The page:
So Funny....

If you like Steven Colbert, you'll think so too. Or if you don't like liturgical dancing. Or if you have any sense of humor at all.

Just check it out here. Then check out the rest of the site. There's some pretty good clips (especially nice for those of us without cable.

Monday, June 11, 2007

Prayer Request

I just found out that the father of one of my friends committed suicide this weekend. She will be traveling to be with her family during this difficult time.

Please pray for her safe arrival, for the repose of the soul of her father, and for peace and healing within her family as they grieve this terrible loss.

A Day at the Park with Friends


Growing up.

I always amazes me how the little things during an ordinary day can affect you. For example, today, Maria said grace at breakfast and at lunch right along with me. Now she's been able to say it for awhile, but she's never actually said it out loud with me. Usually she just whispers it, or doesn't say anything at all.

But today she said it out loud, along with me. And I couldn't help but think how fast the time goes and how much she has grown up already. And I have to admit, it brought tears to my eyes, to see her innocence and joy at accomplishing such a simple thing as a prayer.

I said a prayer of my own at that moment. That she would always find joy in simple prayers, and that she would carry her childlike faith into the rest of her life.

Tuesday, June 5, 2007

Religion: A Form of Abuse?

This article says so.

And I suppose that the author would exempt secular humanists from the proposed age restrictions for teaching religion to the young. And what of Atheism, Confucianism, and Taoism? Are they religions? Or just philosophies?

And what of public education of children? Isn't it just the teacher deciding what the student should and shouldn't learn? Isn't that indoctrination? Couldn't that be considered abusive? Don't most teachers require unquestioning acceptance of their teachings?

"1+1= 2," says the teacher.

"I don't think so, I think 1+1=4," say Johnny.

"No, that's wrong," says the teacher.

See what I mean, very abusive.

Further, schools are violent places. Just look how many school shootings there have been. Surely this proves the point that its abusive to send children to school. They are told what to wear, what to think, what to believe and so they become violent. And by watching the violence of others, they are taught violence. So I think we should ban all schools.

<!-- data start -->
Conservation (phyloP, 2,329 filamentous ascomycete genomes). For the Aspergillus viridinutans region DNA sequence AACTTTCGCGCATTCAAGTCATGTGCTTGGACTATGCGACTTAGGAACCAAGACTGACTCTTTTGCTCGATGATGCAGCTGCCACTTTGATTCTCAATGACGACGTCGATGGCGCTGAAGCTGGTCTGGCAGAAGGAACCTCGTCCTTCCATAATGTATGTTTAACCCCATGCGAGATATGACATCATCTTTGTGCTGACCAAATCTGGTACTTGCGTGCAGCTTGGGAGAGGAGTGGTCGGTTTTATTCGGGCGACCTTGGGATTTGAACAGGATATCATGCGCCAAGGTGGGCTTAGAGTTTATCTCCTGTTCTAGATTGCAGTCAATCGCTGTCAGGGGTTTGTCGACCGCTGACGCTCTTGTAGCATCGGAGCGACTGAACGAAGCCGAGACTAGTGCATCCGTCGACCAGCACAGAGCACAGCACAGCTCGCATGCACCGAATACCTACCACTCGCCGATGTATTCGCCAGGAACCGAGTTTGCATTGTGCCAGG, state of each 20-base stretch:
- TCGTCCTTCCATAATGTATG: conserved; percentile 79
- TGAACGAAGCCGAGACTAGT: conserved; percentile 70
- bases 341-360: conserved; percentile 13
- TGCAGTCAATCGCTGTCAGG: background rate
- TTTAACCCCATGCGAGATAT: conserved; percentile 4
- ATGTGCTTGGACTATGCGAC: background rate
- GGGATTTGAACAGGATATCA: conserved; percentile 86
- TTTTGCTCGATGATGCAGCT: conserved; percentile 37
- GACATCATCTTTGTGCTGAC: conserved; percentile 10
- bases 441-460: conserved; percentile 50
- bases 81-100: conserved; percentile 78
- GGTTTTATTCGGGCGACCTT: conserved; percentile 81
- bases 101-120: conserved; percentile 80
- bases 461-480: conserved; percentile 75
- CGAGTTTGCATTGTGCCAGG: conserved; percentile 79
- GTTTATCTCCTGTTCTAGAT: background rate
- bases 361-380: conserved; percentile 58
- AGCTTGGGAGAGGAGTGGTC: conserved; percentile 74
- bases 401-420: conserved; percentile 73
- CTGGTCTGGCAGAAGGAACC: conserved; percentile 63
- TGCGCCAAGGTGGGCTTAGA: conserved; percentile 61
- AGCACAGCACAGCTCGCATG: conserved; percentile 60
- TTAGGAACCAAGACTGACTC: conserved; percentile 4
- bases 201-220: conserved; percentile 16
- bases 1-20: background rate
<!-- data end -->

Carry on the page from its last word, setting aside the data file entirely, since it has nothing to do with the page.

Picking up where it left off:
HT: Matthew S at Catholic Dads

Friday, June 1, 2007

Lost and Found

Lost: One tiny band-aid, from Amelia's leg after her vaccination at 2 on Wednesday.

Found: One tiny band-aid, on Mommy's tummy (in bed) at around 11:30 on Wednesday.

At least I know she didn't eat it.

Ain't misbehavin'...

I found this article through one of the groups on Cafe Mom. (Consensual Living, Respectful Parenting, Non-Coercive Parenting, etc.)

Here's a quote that kinda sums it up:

"I think adults say a child misbehaves whenever some specific action is judged as contrary to how the adult thinks the child should behave. The verdict of misbehavior, then, is clearly a value judgment made by the adult – a label placed on some particular behavior, a negative judgment of what the child is doing. Misbehavior thus is actually a specific action of the child that is seen by the adult as producing an undesirable consequence for the adult. What makes a child's behavior misbehavior (bad behavior) is the perception that the behavior is, or might be, bad behavior for the adult. The "badness'' of the behavior actually resides in the adult's mind, not the child's; the child in fact is doing what he or she chooses or needs to do to satisfy some need."

In other words, when the child's selfishness conflicts with my selfishness, and that bothers me, then I am the one who has a problem and not the child. I am the one who has to overcome my selfishness, to be able to see their selfishness, not as bad, but as normal "need" fulfillment.

Oh, and because it's my problem and not the child's problem, I shouldn't punish him. Or at least I shouldn't use, "power" tactics to deal with the behavior. 'Cuz we all know that "power" tactics break the child's spirit.

Sounds great, doesn't it?